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Italy lockdown hits luxury suppliers

By Lawrence Gash

Luxury brands struggle with drops in both supply and demand

Some of the world’s best known luxury brands have been forced to reduce orders with their regular Italian suppliers due to the ongoing disruption caused by Covid-19.

Brands such as Louis Vuitton and Gucci have found themselves stuck between a rock and a hard place as a result of the novel coronavirus outbreak. Demand in the key Chinese market fell as the country ground to a halt throughout much of February, while go-to suppliers have been hampered by the recent shutdown declared in Italy.

One boutique firm in northern Italy told Reuters: “We were producing 800-1,000 handbags a month for Gucci. In February we made 450 and we have no orders for March.”

The luxury goods sector is worth $320bn (£247bn, €282bn) a year and depends on skilled craftspeople in Europe to cater to global demand. This includes Swiss watchmakers, to Italian accessory designers and French couturiers.

The pro-democracy protests in Hong Kong previously affected the industry, with demand from the billionaire capital of the world reducing throughout 2019. Leading brands had started to offset this decline with increased sales in mainland China.

Hopes of a boom following the signing of a U.S.-China trade agreement in mid-January were soon dashed by the ongoing coronavirus crisis. President Xi Jinping visited Wuhan, the epicentre of the outbreak, for the first time this week, in a move to signal that China was getting back to normal.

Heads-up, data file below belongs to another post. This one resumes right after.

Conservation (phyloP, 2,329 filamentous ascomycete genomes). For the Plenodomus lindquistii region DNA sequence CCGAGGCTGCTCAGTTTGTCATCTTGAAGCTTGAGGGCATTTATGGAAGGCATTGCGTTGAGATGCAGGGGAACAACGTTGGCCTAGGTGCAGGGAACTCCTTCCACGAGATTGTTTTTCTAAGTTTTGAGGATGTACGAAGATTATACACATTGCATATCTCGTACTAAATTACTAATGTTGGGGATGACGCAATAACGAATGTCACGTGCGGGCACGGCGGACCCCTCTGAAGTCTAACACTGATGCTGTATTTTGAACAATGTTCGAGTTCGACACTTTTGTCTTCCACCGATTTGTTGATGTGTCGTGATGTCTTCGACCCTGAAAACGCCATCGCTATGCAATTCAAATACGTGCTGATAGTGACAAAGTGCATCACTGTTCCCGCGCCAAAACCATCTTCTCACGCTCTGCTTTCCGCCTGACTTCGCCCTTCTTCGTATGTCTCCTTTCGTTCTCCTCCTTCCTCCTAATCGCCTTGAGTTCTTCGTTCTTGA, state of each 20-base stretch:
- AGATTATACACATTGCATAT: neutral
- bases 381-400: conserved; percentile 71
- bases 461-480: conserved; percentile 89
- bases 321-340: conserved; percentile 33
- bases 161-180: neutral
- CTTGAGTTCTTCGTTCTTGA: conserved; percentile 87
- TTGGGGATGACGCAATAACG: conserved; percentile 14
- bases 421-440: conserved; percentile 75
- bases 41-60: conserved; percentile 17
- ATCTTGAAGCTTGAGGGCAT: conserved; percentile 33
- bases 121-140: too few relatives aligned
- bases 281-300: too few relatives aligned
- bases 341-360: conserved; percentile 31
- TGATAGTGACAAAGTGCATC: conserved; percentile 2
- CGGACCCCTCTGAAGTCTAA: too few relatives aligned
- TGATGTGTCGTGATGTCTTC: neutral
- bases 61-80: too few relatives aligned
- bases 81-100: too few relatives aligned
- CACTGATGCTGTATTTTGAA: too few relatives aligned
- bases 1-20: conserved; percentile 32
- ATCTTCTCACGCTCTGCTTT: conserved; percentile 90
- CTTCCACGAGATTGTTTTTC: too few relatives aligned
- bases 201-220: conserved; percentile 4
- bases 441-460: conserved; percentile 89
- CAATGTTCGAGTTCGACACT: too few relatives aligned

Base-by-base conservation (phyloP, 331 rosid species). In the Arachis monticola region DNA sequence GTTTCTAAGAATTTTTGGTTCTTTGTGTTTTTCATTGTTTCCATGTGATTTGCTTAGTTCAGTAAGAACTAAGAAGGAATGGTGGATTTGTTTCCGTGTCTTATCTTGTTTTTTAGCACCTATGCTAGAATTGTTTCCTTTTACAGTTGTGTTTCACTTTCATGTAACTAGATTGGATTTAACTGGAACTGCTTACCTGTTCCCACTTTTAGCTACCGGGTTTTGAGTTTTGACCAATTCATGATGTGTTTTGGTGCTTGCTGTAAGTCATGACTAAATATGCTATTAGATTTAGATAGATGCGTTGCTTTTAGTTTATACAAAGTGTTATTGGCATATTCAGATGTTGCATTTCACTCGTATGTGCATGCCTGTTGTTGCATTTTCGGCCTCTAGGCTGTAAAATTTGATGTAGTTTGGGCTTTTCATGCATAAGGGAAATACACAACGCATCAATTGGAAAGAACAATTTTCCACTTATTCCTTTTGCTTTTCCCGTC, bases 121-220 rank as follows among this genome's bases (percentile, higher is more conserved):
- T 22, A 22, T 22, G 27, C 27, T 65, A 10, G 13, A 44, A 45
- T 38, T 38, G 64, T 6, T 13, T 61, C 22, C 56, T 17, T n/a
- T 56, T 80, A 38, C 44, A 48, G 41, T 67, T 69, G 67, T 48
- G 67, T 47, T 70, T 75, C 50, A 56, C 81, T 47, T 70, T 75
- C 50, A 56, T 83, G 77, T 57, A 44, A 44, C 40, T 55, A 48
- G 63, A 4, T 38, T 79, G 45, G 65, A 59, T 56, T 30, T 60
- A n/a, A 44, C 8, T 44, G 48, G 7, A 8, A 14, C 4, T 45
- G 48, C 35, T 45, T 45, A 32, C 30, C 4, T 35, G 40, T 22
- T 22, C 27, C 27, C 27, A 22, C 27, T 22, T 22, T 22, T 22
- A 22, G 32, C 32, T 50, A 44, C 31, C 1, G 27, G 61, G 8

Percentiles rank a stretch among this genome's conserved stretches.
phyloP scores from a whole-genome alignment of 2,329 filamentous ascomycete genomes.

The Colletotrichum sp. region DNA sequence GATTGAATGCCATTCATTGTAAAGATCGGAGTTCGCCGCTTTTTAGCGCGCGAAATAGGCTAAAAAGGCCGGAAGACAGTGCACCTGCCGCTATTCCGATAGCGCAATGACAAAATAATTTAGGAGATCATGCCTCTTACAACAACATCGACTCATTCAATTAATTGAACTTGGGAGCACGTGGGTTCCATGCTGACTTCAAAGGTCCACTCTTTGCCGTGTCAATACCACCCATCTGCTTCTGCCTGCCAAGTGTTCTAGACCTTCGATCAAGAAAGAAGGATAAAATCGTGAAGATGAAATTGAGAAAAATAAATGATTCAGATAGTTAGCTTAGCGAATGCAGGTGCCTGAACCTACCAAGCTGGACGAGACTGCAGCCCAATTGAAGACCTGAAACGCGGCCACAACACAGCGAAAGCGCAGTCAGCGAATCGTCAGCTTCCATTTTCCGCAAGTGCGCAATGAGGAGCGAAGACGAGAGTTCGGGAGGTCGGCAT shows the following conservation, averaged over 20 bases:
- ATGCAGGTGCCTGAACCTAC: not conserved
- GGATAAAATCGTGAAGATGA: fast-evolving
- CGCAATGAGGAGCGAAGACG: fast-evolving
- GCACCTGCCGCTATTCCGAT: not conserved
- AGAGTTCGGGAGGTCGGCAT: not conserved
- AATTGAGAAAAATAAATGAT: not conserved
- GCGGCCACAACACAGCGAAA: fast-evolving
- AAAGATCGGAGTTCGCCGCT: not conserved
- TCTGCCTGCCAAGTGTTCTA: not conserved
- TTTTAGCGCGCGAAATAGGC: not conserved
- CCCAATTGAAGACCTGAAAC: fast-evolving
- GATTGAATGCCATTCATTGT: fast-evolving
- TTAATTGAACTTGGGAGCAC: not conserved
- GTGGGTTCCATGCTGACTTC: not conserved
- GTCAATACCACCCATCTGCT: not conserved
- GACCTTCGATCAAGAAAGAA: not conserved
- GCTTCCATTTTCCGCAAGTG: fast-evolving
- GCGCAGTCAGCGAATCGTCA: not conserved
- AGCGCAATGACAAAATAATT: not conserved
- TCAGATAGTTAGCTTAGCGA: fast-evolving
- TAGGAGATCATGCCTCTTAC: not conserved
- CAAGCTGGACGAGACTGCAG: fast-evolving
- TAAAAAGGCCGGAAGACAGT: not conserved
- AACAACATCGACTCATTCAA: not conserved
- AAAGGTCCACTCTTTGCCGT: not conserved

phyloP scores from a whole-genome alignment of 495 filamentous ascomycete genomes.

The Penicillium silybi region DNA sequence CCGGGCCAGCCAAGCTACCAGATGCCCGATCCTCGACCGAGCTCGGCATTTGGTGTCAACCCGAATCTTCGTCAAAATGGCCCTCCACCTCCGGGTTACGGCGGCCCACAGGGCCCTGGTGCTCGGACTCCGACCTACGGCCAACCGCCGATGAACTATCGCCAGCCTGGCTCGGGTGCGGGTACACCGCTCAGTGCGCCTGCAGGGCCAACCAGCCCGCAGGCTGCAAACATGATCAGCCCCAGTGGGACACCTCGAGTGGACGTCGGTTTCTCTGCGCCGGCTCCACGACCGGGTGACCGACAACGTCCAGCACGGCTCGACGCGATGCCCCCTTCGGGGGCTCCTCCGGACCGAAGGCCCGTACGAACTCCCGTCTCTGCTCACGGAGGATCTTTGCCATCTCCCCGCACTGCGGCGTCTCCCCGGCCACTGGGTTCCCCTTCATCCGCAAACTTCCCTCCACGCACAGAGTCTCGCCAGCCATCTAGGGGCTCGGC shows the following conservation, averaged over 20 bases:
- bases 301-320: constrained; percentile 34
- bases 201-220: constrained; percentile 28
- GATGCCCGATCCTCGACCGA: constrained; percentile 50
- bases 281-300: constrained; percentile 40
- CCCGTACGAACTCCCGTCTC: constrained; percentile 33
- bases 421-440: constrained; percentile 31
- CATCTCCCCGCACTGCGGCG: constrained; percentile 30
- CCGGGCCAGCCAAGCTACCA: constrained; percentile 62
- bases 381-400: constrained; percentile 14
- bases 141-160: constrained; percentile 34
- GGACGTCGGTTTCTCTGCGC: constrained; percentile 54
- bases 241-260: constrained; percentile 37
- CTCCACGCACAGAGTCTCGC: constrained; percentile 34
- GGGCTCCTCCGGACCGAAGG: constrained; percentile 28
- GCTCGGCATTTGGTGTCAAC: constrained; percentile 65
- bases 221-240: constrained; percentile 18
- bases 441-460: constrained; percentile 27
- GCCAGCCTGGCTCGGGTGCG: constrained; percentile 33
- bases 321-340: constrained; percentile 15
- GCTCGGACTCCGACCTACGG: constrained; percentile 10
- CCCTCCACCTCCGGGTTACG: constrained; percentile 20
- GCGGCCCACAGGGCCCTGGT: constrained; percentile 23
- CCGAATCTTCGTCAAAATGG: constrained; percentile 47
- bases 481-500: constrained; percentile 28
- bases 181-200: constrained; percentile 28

For the world’s major luxury brands however, the damage has already been done. Kering (KER) and LVMH have been the worst affected, falling 26.40 and 21.75 per cent this month respectively. Richemont (CFHRF) and Estee Lauder (EL) have also suffered, dropping 18.44 and 16.23 per cent.

With over 10,000 confirmed cases and a much higher mortality rate than other affected nations, the coronavirus continues to spread throughout Italy.

In light of such figures the luxury sector is set to face continued supply problems even if demand rebounds.

FURTHER READING: Bank of England cuts rates amid Covid-19 uncertainty

FURTHER READING: UK Budget: Chancellor dedicates £30bn to limit 'significant impact' of coronavirus on economy

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